Zbigniew Brzezinski sought to assure South Korea yesterday that it will not be left out of any plan for peace talks involving the Korean Peninsula.
He said that the United States would not participate in any plan that might "bypass or isolate South Korea."
Brzezinski made is remarks as he left Seoul yesterday to return to the United States, concluding his visits to China, Japan and South Korea.
President Carter's national security affairs adviser had met earlier with South Korean President Park Chung Hee and left with him a private letter from Carter. Its contents were not disclosed.
South Koreans have been jittery in recent months because of recurring rumors in Seoul that some new kind of peace plan affecting the Peninsula is being discussed among world leaders.
They have also been concerned that the United States might undertake private talks with North Korea.
Brzezinski was asked about reports of a proposed three-party peace conference that would include the two Koreas and the United States.Such a plan has been circulated by Romanian President Nicolae Ceausescu and suggested by him to President Carter. Initially it was thought the idea originated in North Korea but observers here and in Seoul now doubt that.
Brzezinski said the basic U.S. position is to support any South Korean effort to "enhance peace and security" on the Korean peninsula, but he added:
"The United States will not be a party to any effort to bypass or isolate South Korea. It is in that context that any specific proposal for any kind of conference has to be seen."
The Korean situation is believed to have been one of the subjects discussed by Brzezinski and Chinese leaders. One of them, Communist Party Chairman Hua Kuo-feng, has just visited Pyongyang , the capital of North Korea.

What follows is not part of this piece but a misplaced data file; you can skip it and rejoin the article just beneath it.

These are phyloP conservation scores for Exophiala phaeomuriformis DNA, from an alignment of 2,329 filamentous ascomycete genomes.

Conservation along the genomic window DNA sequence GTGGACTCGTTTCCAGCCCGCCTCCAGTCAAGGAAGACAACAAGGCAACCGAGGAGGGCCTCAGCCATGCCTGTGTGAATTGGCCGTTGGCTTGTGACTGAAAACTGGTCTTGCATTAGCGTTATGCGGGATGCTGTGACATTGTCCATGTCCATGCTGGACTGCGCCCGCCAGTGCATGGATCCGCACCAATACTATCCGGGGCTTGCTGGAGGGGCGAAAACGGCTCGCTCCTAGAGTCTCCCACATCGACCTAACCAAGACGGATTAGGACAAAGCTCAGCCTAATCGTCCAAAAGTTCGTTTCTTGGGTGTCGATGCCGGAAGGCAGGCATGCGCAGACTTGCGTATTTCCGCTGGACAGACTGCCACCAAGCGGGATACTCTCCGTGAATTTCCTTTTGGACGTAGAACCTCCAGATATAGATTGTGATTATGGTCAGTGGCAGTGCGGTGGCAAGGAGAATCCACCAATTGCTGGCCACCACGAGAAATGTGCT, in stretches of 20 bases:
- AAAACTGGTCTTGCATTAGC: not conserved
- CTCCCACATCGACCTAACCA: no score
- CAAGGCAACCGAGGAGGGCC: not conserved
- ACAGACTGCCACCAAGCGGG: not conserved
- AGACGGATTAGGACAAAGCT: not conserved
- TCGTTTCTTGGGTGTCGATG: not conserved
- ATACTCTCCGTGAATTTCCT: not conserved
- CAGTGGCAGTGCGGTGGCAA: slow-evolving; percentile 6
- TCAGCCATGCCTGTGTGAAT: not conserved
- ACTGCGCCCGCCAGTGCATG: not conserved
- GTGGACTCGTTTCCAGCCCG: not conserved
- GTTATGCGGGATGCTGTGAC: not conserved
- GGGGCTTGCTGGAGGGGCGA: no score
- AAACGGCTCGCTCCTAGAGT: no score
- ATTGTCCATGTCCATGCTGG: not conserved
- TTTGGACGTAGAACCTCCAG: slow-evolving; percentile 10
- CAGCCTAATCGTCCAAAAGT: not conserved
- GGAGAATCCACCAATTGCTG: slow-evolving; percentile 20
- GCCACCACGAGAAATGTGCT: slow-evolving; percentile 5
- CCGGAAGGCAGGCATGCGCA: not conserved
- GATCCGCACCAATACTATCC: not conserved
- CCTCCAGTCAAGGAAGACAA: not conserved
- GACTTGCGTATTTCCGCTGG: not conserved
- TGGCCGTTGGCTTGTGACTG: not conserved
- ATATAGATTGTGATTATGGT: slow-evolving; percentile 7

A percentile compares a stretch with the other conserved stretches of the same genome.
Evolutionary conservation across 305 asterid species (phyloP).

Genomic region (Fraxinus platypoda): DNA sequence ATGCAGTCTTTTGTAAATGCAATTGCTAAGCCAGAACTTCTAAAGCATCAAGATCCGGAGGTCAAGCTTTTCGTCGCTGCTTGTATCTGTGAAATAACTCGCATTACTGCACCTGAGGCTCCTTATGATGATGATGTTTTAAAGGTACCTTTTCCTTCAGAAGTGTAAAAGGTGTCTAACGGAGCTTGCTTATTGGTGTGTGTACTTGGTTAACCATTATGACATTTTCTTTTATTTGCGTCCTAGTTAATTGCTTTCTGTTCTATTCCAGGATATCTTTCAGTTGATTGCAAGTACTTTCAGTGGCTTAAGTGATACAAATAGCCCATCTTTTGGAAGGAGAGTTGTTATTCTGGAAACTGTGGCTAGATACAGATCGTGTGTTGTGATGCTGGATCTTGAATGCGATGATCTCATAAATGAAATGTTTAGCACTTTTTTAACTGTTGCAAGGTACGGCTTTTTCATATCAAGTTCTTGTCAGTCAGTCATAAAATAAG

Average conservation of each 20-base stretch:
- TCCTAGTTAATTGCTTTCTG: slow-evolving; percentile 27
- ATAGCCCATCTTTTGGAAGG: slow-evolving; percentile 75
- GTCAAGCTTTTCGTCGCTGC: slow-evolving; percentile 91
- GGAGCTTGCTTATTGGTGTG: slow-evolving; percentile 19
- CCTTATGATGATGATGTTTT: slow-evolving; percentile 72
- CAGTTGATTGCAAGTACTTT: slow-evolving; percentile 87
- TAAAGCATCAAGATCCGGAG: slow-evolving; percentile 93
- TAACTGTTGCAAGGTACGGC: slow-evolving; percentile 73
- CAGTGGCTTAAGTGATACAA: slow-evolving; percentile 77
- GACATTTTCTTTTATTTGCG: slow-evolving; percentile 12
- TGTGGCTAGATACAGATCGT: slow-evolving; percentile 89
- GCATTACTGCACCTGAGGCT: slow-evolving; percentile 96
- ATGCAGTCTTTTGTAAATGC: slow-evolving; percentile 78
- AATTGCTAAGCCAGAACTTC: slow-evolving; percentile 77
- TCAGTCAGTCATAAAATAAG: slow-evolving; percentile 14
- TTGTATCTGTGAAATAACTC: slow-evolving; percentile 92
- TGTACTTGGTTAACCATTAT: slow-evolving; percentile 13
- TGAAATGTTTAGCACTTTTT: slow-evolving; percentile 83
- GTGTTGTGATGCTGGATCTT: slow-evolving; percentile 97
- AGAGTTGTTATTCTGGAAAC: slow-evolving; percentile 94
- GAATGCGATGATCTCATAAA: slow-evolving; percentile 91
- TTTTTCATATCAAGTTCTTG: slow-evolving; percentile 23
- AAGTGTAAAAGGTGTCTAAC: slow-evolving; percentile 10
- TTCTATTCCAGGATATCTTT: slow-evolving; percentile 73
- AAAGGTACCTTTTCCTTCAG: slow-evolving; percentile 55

Brzezinski was asked about reports that he and the Chinese officials had been unable to agree on a formula for peace talks. He refused to comment, saying only that in Peking, "The areas of agreement were more important than areas of disagreemen."
He added, however, that it is "normal" for two major powers to have "different perspectives" on some important issues.
Brzezinski refused to answer questions about the Korean influence buying scandal in Washington or the latest congressional effort to have a former South Korean ambassador, Kim Dong Jo, made available for questioning about his role in alleged bribery of congressmen.
In Washington, the House International Relations Committee has passed a nonbinding resolutin warning South Korea that economic aid will be cut off if Kim's testimony is not made available. President Park's government has refused to have Kim testify on grounds it could violate his diplomatic immunity.
In a statement released before leaving for Washington, Brzezinski said the United States will remain closely associated with South Korea in main-[TEXT OMITTED FROM THE SOURCE]